Click here for part one, in which I discussed the very first Hellboy tale: the four-part mini-series Seed of Destruction.  Click here for part two, in which I discussed The Wolves of Saint August, The Corpse and the Iron Shoes, and Wake the Devil.  Click here for part three, in which I discussed a variety of Hellboy short stories including The Right Hand of Doom and Box Full of Evil.  Click here for part four, in which I discussed Hellboy’s last mission for the B.P.R.D.: Conquerer Worm.  Click here for part five, in which I discussed the beginning of a series of B.P.R.D. spin-offs and a whole new expansion of the Hellboy universe: Plague of Frogs.  Click here for part six, in which I discussed the major shift in the Hellboy story that took-place in The Third Wish and The Island.  Click here for part seven, in which I discussed the incredible B.P.R.D. mini-series that became the new central focus of the continuing Hellboy saga.  Click here for part eight, in which Hellboy finally returns to the spotlight with Darkness Calls.  Click here for part nine, in which the Hellboy universe expands with spin-off series focusing on Lobster Johnson, Abe Sapien, and the founding of the B.P.R.D.  And click here for part ten, in which I discussed the “Scorched Earth” trilogy of B.P.R.D. mini-series that wrapped up the series to that point and began the “Hell on Earth” story-line. Click here for part eleven, in which I discussed the death of Hellboy in The Storm and The Fury.  Click here for part twelve, in which I discuss the new B.P.R.D. “Hell on Earth” story-line.  Click here for part thirteen, in which I discuss the game-changing B.P.R.D. mini-series The Return of the Master along with the beginning of Hellboy in Hell.  Click here for part fourteen, in which I discuss the beginning of the Abe Sapien ongoing series, as well as the great B.P.R.D. story The Lake of Fire.  Click here for part fifteen, in which I discuss new adventures of Sledgehammer 44, Witchfinder, Lobster Johnson, and Abe Sapien, as well as the epic B.P.R.D.story-line The Reign of the Black Flame.  Click here for part sixteen, in which I discuss Abe Sapien: Sacred Places and A Darkness So Great, B.P.R.D. Flesh and Stone, and the first Hellboy and the B.P.R.D. mini-series. Click here for part seventeen, in which I discuss Frankenstein: Underground and a variety of Abe Sapien and B.P.R.D. adventures.  Click here [continued]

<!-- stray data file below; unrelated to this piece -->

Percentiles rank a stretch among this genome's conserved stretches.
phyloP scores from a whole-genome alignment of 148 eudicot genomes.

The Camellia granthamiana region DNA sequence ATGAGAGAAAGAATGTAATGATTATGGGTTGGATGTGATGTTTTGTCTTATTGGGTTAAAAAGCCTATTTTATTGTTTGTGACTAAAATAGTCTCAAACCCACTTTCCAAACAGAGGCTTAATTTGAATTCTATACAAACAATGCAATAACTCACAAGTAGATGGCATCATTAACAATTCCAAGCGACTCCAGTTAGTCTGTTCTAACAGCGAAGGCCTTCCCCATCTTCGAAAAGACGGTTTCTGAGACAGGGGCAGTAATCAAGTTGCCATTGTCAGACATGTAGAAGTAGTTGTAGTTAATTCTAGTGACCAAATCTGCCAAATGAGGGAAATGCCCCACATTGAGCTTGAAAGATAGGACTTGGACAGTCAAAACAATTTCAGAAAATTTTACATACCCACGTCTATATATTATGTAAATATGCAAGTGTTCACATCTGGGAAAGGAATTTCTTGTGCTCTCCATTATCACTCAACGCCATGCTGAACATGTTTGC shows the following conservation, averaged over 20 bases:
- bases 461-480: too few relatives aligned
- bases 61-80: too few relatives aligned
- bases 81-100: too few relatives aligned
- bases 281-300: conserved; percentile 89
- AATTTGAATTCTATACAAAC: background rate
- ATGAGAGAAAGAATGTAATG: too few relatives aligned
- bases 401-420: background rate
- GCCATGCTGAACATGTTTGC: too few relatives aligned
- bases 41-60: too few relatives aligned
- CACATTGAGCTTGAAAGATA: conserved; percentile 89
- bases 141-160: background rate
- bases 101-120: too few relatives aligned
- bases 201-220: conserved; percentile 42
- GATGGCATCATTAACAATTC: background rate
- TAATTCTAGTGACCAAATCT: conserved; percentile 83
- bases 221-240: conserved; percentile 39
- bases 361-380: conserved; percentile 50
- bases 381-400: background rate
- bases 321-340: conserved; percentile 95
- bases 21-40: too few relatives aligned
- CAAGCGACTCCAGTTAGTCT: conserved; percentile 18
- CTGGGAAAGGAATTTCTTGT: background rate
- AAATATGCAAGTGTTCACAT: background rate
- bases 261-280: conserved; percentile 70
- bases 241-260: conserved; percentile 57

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The Great Hellboy Re-Reading Project Part XVIII: End of Days

My epic project to re-read Mike Mignola’s complete Hellboy saga from the very beginning rolls on!

Click here for part one, in which I discussed the very first Hellboy tale: the four-part mini-series Seed of Destruction.  Click here for part two, in which I discussed The Wolves of Saint August, The Corpse and the Iron Shoes, and Wake the Devil.  Click here for part three, in which I discussed a variety of Hellboy short stories including The Right Hand of Doom and Box Full of Evil.  Click here for part four, in which I discussed Hellboy’s last mission for the B.P.R.D.: Conquerer Worm.  Click here for part five, in which I discussed the beginning of a series of B.P.R.D. spin-offs and a whole new expansion of the Hellboy universe: Plague of Frogs.  Click here for part six, in which I discussed the major shift in the Hellboy story that took-place in The Third Wish and The Island.  Click here for part seven, in which I discussed the incredible B.P.R.D. mini-series that became the new central focus of the continuing Hellboy saga.  Click here for part eight, in which Hellboy finally returns to the spotlight with Darkness Calls.  Click here for part nine, in which the Hellboy universe expands with spin-off series focusing on Lobster Johnson, Abe Sapien, and the founding of the B.P.R.D.  And click here for part ten, in which I discussed the “Scorched Earth” trilogy of B.P.R.D. mini-series that wrapped up the series to that point and began the “Hell on Earth” story-line. Click here for part eleven, in which I discussed the death of Hellboy in The Storm and The Fury.  Click here for part twelve, in which I discuss the new B.P.R.D. “Hell on Earth” story-line.  Click here for part thirteen, in which I discuss the game-changing B.P.R.D. mini-series The Return of the Master along with the beginning of Hellboy in Hell.  Click here for part fourteen, in which I discuss the beginning of the Abe Sapien ongoing series, as well as the great B.P.R.D. story The Lake of Fire.  Click here for part fifteen, in which I discuss new adventures of Sledgehammer 44, Witchfinder, Lobster Johnson, and Abe Sapien, as well as the epic B.P.R.D.story-line The Reign of the Black Flame.  Click here for part sixteen, in which I discuss Abe Sapien: Sacred Places and A Darkness So Great, B.P.R.D. Flesh and Stone, and the first Hellboy and the B.P.R.D. mini-series. Click here for part seventeen, in which I discuss Frankenstein: Underground and a variety of Abe Sapien and B.P.R.D. adventures.

BPRD137.cropped